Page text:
Sex By Numbers: Survival of the Fittest

A weekly look at sex and culture, by the numbers.

It’s hard being a member of the human species these days—what with all that competition for procreation and all those standards of beauty and gender norms to live up to. This week’s Sex by Numbers takes a look at just how hard.

143: Apparently, men freak out when they’re outnumbered; a study that examined the male-to-female sex ratio in 143 cities found that men spent more money (presumably on things like jewelery and taking women on expensive dates) in cities where women were harder to find.

1.618: A Belgian researcher who surveyed the vaginas of 5,000 women found that those whose measurements were closest to the “golden ratio” of 1.618 (a number derived from the Fibonacci sequence) were the most fertile.

48: When it comes to reporting on the sexual habits of animals, a new study which surveyed 48 articles in popular media found that journalists have a strong tendency to scandalize the findings of evolutionary biologists. The Washington Post headline “Brokeback Mutton” serves as a particularly egregious example.

350,000: It’s long been thought that the small percentage of DNA that Europeans and Asians share with Neanderthals came as a result of interbreeding. However, new evidence suggests that geographic separation that arose 350,000 years ago between Neanderthals and the species that evolved into modern humans is the more likely cause.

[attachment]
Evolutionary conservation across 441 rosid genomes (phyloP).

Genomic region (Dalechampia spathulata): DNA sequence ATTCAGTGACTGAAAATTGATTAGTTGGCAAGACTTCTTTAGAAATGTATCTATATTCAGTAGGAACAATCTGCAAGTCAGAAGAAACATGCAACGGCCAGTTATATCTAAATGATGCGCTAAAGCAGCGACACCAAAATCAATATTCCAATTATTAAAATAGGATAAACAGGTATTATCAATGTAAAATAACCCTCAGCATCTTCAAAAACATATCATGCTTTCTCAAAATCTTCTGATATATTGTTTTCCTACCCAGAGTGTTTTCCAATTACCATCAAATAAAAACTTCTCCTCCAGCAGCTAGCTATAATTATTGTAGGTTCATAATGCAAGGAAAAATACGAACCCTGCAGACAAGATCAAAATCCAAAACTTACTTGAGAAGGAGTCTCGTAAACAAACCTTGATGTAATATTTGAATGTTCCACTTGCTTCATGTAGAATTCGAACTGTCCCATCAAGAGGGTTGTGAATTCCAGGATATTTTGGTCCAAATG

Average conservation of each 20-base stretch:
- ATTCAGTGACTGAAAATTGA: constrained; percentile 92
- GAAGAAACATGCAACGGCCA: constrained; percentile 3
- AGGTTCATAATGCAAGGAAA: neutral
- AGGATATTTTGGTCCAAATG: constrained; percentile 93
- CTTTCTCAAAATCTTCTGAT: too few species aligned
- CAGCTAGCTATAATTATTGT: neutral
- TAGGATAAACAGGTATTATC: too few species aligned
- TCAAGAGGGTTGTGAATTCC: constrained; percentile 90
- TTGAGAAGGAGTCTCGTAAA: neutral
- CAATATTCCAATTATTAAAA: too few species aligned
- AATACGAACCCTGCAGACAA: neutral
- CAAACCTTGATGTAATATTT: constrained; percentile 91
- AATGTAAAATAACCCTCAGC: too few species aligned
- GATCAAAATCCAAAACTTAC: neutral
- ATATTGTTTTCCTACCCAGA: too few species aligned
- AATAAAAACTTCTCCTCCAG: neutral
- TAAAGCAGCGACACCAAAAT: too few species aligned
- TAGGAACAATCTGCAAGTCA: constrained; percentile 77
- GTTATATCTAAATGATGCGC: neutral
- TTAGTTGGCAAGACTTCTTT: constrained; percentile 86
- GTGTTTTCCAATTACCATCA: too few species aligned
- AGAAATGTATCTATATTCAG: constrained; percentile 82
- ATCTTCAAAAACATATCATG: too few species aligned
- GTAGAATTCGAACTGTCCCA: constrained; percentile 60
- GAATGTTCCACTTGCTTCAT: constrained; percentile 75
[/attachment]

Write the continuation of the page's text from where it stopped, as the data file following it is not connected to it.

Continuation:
15-26: In a French study, waitresses who wore red while waiting tables earned 15 to 26 percent more in tips than their colleagues wearing more subdued hues.

60: When 60 students were presented with two robots—identical except for that one had a head of hair, while the other did not—they were more likely to assign the hairless robot stereotypical male tasks and traits such as “assertive” and  able to “repair technical devices.”

90: “I was mousy on the outside but inside I’m this tiger and I have to get on with it,” so said Helen Gurley Brown, former editor of Cosmopolitan, who was 90 years old when she passed away this week.

14: When it comes to the 14th Amendment, Paul Ryan thinks equal protection rights should be extended to the unborn. However, he seems to not feel the same way about women—a reminder that if Ryan finds his way to the White House, women might find their own species in danger.

Flickr: Wondermoney2k

Rosie Spinks

Rosie Spinks is a freelance journalist from California with a degree in Environmental Studies. Her work has been published in publications including Sierra magazine, GOOD magazine, the Ecologist, and the Guardian Environment Network. A passion for travel, running barefoot outdoors, and reconnecting people to what is good dominates most of her thoughts. You can follow her writing on Twitter and Tumblr.